Is not the stilling of the mind a prerequisite for the solution of a problem? The mind is not a few layers of superficial consciousness. Consciousness is not just the dull actions of the mind. When a problem is created by the superficial mind, the superficial layers have to become quiet in order to understand it.
— J. Krishnamurti, Reflections on the Self
The importance of self-knowledge is mentioned in many school mission statements, and this is not surprising. The benefits of even a small measure of self-knowledge are described in cultural heritages throughout the world. Routine school activities, when planned and executed thoughtfully, can become meaningful opportunities for students and teachers to learn about themselves. A discussion of great literature can naturally lead to an exploration of the human condition, or a chemistry class seminar on the Periodic Table can inspire questions of epistemology, method, and habits of mind. Often missing from class schedules, though, are explicit opportunities to be still, to listen intently, and to pay attention to the body and the mind's activities… to be aware of awareness and to know oneself in the present moment. Scheduled time for mindfulness has become a regular part of the curriculum for Oak Grove students, from kindergarten through high school, and what the students and teachers say about the exercises speaks for the benefits of the initiative.
'I didn't realize how fast things moved, until I slowed down.'
'I hardly ever think about my heart beating, until I stop and listen.'
— Grade 7 students
Jeanette Stampfil-Berkovitz, Oak Grove's Aftercare and Summer Programme Director, has been engaged in a formal meditation practice for over twenty-five years, and has trained in presenting mindfulness to children. Jeanette works with each grade level once a week. She describes the classes as, 'the practice of being aware of the present, here and now, through focusing the mind on one thing at a time'. Based on her experience, Jeanette believes it is never too early to begin working on mindfulness. 'These are skills we can all cultivate, and the earlier in life we start, the easier it is.'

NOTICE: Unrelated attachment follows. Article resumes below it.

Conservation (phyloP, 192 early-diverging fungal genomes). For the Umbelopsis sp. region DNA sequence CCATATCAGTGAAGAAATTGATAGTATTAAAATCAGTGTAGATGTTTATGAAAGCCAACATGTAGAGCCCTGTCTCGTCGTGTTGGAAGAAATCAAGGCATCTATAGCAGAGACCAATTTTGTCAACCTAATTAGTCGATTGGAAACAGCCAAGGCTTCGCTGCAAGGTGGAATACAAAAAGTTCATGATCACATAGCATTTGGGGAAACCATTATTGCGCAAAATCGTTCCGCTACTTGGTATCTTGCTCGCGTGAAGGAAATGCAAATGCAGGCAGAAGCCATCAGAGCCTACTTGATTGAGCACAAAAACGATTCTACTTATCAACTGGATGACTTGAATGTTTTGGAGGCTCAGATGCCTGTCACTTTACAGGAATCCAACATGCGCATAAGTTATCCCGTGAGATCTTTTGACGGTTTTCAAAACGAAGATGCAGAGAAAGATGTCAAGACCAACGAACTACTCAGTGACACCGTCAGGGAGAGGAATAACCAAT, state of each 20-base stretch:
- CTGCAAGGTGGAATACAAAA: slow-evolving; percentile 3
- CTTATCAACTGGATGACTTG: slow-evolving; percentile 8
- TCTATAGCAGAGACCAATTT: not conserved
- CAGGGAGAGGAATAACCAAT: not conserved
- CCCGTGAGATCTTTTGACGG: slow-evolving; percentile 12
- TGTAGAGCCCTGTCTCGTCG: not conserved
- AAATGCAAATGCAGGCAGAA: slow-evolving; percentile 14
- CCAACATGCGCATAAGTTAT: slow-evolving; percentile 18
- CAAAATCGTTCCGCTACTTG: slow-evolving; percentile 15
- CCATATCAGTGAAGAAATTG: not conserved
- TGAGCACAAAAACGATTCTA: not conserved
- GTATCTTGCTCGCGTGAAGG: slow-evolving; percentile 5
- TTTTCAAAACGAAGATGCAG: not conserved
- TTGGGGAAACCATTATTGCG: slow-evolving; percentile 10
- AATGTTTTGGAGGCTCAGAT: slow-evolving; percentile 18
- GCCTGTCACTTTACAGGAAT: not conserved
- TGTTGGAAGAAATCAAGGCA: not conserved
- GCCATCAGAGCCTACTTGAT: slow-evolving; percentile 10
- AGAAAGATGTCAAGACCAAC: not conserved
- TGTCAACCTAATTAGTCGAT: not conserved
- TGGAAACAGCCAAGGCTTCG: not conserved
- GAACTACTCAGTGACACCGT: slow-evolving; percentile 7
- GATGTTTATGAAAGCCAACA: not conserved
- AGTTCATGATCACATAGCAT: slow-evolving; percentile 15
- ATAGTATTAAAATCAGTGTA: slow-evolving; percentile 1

Classes can take many forms, tailoring the modality to the particular characteristics of each group of students on a given day. In kindergarten, for example, the students sometimes lie on the floor with a rock placed on their stomachs. Jeanette then gently guides the class to notice what they are experiencing while they focus on the rock moving up and down with each breath. Occasionally, a student might want to wiggle, and Jeanette opens an opportunity for awareness: 'You might want to move around, but you can choose to wiggle or not to wiggle'.